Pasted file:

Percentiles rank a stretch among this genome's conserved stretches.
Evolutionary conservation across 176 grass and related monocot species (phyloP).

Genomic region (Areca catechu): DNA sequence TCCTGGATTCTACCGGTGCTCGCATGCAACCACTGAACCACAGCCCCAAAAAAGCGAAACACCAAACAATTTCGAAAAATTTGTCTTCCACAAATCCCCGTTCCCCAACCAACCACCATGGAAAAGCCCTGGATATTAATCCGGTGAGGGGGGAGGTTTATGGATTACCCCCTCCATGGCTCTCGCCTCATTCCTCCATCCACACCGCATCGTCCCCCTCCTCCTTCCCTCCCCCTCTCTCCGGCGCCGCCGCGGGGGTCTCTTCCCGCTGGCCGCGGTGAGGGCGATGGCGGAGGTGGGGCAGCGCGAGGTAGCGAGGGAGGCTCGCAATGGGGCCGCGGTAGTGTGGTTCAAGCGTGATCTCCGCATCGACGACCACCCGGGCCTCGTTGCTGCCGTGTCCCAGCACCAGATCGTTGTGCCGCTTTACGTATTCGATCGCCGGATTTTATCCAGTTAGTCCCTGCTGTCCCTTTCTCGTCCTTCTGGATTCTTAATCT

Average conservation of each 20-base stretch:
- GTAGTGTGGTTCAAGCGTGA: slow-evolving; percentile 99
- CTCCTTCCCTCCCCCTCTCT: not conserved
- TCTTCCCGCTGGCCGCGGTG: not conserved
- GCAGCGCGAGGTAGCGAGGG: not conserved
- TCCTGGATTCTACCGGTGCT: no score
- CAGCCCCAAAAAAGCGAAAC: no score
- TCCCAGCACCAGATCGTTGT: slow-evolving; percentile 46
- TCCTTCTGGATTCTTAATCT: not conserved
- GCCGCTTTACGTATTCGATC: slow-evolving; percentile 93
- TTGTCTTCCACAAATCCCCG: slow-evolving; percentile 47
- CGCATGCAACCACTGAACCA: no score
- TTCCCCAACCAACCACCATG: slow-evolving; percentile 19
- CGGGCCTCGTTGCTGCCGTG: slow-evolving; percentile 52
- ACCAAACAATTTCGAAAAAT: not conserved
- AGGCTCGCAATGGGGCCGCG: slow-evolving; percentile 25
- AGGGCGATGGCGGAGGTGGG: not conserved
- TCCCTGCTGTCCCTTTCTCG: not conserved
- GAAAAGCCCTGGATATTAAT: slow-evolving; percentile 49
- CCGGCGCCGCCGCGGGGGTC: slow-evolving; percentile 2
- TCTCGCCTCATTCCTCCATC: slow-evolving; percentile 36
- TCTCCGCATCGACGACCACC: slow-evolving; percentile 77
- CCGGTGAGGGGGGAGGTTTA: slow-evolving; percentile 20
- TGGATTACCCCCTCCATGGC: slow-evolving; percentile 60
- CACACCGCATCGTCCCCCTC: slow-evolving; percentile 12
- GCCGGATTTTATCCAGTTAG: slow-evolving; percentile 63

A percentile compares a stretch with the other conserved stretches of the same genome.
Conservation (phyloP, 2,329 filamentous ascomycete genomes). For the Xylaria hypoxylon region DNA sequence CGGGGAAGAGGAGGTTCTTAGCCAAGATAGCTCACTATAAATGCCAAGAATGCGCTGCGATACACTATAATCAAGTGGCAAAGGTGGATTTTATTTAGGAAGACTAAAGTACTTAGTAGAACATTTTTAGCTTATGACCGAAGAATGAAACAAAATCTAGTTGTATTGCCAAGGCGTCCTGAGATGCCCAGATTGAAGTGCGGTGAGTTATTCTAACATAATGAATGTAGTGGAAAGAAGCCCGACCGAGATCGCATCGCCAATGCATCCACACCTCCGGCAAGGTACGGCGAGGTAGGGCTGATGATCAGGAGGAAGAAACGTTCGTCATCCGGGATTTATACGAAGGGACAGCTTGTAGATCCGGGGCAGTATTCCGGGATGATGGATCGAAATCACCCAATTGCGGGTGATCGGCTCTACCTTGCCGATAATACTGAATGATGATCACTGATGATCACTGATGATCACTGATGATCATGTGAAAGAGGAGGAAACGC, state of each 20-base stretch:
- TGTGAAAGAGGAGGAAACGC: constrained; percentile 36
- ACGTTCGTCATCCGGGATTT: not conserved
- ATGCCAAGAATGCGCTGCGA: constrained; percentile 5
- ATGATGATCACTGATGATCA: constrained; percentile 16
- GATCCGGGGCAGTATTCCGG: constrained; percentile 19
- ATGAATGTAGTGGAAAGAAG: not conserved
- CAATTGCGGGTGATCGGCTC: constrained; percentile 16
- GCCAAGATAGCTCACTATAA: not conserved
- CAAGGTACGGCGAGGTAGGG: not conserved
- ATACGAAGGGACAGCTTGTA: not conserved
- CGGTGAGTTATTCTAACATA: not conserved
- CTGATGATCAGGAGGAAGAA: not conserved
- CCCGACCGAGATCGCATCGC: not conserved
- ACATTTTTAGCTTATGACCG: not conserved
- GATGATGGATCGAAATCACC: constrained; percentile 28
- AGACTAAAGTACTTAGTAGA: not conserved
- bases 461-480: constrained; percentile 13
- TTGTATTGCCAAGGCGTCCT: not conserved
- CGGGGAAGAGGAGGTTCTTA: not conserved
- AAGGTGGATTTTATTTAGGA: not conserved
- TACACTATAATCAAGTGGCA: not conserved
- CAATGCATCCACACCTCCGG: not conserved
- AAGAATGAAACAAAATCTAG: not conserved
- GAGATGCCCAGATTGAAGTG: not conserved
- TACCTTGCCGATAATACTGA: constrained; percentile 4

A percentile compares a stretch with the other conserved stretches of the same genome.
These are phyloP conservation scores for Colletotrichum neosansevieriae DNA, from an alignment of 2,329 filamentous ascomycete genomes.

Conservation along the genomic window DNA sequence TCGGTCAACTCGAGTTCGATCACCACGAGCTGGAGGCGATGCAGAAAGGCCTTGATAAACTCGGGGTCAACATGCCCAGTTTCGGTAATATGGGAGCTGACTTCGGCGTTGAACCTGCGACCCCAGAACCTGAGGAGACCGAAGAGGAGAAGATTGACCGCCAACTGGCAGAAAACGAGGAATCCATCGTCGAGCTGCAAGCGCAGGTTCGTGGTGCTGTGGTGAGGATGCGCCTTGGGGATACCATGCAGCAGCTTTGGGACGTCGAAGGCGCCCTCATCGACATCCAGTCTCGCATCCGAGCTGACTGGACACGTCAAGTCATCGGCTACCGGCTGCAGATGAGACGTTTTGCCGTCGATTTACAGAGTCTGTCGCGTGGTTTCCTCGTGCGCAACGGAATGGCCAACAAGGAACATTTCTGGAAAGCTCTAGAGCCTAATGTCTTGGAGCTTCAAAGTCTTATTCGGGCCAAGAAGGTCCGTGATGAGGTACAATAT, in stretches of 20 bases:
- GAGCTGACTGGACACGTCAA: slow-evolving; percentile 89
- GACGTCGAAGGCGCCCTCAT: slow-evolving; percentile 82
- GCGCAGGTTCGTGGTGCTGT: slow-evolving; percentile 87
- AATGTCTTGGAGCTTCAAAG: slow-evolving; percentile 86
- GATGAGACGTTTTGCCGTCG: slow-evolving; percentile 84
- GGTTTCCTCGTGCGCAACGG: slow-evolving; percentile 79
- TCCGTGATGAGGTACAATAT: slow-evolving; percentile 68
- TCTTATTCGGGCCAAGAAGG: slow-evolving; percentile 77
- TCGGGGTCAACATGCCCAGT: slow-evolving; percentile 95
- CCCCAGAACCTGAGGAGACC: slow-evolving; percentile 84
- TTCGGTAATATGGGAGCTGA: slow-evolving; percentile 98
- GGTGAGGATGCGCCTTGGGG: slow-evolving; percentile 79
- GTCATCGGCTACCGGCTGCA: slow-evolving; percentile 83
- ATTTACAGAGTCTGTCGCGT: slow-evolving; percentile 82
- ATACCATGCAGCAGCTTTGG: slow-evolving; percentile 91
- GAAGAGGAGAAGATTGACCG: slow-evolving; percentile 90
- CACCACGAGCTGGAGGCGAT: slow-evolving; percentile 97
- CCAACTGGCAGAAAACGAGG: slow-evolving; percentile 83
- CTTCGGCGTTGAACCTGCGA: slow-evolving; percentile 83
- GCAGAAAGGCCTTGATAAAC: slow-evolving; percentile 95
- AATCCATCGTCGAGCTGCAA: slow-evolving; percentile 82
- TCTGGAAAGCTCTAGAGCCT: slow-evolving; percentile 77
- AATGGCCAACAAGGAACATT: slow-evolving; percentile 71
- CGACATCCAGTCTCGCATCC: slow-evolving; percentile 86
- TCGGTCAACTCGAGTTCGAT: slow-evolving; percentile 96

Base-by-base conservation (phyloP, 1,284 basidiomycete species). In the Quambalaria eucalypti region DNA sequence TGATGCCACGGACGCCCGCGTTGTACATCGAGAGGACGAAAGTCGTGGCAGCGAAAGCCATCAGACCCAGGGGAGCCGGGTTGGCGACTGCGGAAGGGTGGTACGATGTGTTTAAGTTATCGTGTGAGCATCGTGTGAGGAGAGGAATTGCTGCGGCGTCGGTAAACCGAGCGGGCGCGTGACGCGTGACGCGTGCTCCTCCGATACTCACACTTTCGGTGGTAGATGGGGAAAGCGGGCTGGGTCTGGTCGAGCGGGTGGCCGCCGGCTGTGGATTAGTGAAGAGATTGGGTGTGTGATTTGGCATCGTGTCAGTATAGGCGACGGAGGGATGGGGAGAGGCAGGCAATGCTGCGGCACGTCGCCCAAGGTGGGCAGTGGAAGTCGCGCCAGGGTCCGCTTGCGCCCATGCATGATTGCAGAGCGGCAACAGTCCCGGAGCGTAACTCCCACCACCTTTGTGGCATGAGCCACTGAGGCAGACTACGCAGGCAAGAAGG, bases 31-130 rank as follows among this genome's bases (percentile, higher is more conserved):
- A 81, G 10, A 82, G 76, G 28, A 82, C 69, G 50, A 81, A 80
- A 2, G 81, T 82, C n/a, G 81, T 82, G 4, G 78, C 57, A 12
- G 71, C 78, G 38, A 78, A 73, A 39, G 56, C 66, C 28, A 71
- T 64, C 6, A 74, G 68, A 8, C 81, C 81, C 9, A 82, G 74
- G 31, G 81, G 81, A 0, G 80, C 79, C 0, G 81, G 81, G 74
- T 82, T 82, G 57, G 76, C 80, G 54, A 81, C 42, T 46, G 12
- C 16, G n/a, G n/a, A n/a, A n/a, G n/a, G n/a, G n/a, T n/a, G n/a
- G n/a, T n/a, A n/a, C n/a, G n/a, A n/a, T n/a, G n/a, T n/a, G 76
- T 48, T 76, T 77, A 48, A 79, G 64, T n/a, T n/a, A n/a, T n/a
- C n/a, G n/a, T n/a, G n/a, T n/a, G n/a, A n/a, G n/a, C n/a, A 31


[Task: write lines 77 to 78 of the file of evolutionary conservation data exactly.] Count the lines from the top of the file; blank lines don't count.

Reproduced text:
- CCAACTGGCAGAAAACGAGG: slow-evolving; percentile 83
- CTTCGGCGTTGAACCTGCGA: slow-evolving; percentile 83